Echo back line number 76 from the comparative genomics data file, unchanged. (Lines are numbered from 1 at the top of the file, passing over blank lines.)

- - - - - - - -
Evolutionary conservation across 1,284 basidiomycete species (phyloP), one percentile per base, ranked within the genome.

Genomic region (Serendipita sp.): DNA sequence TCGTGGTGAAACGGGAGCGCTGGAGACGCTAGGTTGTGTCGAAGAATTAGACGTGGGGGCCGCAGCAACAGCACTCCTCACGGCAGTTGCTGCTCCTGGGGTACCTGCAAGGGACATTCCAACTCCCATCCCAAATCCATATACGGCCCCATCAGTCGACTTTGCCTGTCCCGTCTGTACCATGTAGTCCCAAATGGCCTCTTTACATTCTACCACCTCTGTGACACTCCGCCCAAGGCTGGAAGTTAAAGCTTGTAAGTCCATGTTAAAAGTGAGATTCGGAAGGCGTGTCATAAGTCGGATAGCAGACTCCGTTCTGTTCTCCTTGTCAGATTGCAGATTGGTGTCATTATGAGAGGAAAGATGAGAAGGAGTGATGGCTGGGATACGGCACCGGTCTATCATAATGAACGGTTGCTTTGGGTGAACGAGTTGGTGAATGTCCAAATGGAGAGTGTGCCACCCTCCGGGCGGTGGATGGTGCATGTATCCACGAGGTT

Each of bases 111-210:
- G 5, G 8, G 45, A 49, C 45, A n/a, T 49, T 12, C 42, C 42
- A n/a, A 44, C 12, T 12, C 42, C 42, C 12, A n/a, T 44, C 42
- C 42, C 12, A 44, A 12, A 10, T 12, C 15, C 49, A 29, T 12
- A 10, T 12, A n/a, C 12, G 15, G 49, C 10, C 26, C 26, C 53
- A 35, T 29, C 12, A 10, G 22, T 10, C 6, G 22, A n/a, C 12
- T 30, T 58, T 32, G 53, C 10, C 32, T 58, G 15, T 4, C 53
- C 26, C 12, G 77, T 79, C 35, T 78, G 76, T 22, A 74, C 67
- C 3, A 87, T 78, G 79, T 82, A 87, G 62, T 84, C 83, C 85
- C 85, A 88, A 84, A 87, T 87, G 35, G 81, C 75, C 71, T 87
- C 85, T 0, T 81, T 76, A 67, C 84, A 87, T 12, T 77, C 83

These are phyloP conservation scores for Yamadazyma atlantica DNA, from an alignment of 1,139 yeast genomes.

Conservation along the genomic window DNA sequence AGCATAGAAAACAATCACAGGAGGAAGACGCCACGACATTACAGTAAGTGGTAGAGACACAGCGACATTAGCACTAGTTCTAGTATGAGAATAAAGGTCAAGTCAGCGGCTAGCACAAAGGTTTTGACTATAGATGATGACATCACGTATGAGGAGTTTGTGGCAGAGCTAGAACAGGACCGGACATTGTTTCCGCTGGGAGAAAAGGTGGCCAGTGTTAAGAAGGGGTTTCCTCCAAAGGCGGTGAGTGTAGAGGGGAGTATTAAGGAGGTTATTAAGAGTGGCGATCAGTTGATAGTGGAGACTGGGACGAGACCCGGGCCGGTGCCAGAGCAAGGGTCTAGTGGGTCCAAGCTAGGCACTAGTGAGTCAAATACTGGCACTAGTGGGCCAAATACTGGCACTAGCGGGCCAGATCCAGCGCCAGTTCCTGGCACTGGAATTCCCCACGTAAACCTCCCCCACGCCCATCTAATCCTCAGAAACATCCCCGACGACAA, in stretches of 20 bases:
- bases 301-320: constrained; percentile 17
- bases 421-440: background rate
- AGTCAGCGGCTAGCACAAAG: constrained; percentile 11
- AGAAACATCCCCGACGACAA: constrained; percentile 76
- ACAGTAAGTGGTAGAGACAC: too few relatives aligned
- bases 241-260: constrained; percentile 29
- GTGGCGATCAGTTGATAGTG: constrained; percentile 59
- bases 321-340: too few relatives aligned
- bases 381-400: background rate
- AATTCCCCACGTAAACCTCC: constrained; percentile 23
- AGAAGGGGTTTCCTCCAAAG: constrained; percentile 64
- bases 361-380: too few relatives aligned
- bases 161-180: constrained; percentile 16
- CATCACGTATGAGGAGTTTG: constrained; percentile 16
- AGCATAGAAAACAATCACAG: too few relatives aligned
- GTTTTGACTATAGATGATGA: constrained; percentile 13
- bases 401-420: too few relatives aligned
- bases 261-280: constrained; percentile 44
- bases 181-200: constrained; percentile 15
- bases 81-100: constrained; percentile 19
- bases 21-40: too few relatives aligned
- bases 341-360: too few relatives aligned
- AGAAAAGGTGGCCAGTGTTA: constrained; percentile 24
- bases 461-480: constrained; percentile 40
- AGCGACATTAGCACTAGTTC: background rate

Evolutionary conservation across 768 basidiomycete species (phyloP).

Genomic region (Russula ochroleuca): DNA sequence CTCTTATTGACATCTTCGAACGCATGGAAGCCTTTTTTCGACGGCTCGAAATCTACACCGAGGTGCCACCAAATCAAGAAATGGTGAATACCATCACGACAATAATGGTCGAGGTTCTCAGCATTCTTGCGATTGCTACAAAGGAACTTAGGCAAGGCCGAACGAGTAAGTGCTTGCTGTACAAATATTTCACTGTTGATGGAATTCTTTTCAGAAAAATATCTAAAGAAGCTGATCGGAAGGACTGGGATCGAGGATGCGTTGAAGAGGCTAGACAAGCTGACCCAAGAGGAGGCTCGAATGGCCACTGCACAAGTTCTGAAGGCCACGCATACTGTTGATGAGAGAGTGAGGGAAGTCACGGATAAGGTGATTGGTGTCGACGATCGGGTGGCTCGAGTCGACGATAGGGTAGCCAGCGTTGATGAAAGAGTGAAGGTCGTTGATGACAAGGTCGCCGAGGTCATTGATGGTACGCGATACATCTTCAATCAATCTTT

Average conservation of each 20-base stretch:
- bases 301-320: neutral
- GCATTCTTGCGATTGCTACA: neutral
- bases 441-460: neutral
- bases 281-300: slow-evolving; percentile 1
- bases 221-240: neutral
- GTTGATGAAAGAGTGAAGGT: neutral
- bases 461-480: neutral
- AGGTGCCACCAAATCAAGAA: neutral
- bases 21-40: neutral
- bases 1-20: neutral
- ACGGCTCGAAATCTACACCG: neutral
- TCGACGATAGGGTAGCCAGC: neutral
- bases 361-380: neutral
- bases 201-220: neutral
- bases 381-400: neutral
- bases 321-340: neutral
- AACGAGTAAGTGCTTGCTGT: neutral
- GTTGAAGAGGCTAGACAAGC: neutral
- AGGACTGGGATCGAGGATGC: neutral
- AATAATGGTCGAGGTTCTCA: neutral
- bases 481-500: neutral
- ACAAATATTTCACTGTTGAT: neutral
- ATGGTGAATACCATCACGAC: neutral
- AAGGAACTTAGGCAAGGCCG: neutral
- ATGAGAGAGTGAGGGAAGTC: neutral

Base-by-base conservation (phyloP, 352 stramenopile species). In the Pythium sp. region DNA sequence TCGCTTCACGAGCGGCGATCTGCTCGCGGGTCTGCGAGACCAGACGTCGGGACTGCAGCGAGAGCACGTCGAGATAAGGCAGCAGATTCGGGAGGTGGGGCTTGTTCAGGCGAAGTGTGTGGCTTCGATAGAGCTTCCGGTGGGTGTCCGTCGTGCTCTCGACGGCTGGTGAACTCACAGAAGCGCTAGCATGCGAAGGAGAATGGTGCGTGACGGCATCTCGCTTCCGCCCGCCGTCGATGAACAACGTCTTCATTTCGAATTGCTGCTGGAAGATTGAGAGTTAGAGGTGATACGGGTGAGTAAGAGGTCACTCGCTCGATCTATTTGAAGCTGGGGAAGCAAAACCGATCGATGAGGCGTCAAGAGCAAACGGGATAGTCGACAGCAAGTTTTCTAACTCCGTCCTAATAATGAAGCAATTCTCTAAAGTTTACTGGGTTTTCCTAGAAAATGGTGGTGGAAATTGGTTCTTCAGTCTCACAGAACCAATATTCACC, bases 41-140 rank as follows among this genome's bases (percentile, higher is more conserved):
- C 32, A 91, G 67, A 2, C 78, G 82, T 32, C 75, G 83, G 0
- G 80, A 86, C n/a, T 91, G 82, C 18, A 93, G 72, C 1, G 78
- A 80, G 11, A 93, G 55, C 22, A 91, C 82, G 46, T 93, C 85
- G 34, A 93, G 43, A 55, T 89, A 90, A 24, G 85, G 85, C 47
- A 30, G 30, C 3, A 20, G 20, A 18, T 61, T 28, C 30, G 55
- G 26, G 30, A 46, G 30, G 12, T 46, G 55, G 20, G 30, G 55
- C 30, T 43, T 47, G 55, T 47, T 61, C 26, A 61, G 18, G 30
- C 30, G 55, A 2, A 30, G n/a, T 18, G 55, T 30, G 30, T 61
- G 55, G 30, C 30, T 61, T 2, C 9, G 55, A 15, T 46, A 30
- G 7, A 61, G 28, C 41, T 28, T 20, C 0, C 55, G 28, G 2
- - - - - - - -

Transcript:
- C 30, T 43, T 47, G 55, T 47, T 61, C 26, A 61, G 18, G 30